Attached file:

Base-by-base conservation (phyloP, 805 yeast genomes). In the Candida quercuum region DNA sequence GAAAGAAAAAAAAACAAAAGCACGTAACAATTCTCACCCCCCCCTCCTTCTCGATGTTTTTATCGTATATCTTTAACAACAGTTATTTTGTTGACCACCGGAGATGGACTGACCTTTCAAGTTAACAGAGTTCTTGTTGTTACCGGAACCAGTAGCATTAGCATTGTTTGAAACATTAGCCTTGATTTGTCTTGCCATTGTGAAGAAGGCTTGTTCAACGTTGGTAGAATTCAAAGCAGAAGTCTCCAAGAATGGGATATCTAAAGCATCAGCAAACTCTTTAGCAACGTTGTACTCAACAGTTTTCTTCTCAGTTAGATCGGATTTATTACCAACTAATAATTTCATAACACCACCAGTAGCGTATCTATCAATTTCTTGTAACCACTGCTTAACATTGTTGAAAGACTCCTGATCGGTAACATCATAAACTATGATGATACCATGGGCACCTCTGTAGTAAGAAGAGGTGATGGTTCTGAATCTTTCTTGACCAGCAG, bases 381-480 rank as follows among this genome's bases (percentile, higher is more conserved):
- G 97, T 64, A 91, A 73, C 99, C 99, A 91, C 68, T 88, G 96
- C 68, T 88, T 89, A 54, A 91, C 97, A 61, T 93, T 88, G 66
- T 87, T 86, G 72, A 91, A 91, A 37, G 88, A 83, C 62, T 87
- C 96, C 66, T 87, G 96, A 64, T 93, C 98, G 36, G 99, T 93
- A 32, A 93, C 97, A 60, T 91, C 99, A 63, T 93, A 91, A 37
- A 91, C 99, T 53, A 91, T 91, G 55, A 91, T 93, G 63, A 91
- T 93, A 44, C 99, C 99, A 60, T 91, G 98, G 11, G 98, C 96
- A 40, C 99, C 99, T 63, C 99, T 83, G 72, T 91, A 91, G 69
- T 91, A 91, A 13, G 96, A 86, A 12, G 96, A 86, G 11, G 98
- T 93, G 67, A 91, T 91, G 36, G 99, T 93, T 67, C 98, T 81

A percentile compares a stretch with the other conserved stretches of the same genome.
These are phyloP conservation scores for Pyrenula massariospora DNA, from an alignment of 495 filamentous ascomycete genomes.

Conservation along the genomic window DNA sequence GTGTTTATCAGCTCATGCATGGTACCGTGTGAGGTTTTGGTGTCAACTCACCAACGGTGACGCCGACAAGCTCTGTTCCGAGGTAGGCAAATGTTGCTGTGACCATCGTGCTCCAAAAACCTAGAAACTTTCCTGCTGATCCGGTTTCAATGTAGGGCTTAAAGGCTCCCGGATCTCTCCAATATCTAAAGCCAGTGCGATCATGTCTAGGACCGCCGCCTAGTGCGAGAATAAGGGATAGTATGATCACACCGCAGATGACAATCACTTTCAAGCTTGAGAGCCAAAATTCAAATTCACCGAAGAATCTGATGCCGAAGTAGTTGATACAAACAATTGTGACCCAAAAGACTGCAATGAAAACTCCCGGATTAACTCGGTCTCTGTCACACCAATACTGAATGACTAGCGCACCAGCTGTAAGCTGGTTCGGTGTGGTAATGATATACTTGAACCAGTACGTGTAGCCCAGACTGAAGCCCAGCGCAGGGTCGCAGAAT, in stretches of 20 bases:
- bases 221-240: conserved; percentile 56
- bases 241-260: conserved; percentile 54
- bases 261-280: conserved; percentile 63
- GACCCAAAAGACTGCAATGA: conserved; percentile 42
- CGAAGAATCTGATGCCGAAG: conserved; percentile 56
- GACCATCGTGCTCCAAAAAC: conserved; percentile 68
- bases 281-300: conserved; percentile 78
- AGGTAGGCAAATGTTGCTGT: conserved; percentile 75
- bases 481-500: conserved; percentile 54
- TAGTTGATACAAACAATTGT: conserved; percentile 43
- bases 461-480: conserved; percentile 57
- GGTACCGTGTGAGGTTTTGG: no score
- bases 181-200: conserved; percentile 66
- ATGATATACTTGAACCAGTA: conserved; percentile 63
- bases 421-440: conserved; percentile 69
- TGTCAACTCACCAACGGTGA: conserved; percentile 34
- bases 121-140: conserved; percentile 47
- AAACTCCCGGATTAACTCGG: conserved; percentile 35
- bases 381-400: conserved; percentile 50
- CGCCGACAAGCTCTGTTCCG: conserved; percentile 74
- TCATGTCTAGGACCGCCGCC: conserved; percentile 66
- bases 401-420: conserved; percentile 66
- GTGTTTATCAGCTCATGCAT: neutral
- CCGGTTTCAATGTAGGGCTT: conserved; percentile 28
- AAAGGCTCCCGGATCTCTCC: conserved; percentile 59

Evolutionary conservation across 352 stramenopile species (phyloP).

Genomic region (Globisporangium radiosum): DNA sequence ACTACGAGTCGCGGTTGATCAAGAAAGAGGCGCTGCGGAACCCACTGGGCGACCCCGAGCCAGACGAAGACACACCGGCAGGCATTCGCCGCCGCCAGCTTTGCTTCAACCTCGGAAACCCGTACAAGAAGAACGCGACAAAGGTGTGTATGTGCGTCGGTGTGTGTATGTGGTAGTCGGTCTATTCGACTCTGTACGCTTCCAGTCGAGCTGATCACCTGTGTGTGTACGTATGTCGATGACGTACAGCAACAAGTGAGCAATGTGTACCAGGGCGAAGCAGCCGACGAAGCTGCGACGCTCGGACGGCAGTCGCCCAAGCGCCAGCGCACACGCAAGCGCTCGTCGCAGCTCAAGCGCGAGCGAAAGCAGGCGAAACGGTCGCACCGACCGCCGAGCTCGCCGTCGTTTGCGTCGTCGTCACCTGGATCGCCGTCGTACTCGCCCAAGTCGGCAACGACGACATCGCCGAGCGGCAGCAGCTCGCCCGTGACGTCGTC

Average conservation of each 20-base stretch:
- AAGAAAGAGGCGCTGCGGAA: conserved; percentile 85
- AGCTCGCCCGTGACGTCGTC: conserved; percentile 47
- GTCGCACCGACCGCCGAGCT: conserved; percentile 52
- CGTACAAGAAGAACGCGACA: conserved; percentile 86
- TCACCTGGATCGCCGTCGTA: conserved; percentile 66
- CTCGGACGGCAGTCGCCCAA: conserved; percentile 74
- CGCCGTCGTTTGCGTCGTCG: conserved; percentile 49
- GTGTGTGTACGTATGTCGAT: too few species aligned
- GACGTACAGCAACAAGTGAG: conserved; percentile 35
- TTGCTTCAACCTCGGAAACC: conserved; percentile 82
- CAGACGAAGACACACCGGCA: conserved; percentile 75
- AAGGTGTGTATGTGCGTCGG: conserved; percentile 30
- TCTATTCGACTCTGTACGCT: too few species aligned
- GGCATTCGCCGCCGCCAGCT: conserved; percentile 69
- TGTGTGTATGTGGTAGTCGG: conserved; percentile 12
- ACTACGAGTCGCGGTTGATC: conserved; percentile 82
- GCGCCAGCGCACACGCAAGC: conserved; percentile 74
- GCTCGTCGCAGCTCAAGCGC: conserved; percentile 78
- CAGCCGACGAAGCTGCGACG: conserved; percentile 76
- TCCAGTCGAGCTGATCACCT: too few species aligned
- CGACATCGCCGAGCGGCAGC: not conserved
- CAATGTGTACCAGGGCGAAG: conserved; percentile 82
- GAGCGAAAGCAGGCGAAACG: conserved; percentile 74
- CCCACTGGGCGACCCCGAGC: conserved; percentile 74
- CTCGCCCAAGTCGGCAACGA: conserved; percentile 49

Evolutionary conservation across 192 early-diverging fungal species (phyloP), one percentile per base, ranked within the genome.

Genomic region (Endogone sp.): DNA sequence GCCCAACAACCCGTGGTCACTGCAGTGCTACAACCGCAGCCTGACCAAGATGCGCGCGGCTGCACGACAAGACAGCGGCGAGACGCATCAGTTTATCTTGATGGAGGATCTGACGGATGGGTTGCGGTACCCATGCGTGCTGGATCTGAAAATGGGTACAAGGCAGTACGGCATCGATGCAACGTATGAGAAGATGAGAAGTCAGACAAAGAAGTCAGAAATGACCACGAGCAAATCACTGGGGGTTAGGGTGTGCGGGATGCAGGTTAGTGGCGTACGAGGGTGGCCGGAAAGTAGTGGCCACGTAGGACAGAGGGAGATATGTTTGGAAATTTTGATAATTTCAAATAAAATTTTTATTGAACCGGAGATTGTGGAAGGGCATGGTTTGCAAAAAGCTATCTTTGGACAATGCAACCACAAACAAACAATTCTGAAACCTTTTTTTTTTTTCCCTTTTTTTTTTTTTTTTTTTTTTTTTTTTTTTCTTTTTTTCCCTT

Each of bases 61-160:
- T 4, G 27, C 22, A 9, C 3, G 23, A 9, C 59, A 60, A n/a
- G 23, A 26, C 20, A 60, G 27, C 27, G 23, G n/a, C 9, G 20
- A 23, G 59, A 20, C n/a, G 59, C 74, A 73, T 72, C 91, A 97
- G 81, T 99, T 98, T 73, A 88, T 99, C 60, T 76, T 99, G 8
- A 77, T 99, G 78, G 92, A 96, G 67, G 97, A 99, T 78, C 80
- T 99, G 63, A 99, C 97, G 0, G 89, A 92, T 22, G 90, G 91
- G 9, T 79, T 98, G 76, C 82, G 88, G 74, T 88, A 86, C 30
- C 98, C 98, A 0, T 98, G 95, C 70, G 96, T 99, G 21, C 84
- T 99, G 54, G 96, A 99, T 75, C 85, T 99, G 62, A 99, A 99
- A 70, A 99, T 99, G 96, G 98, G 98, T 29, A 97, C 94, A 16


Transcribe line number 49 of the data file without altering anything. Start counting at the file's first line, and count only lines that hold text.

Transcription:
- CGCCGTCGTTTGCGTCGTCG: conserved; percentile 49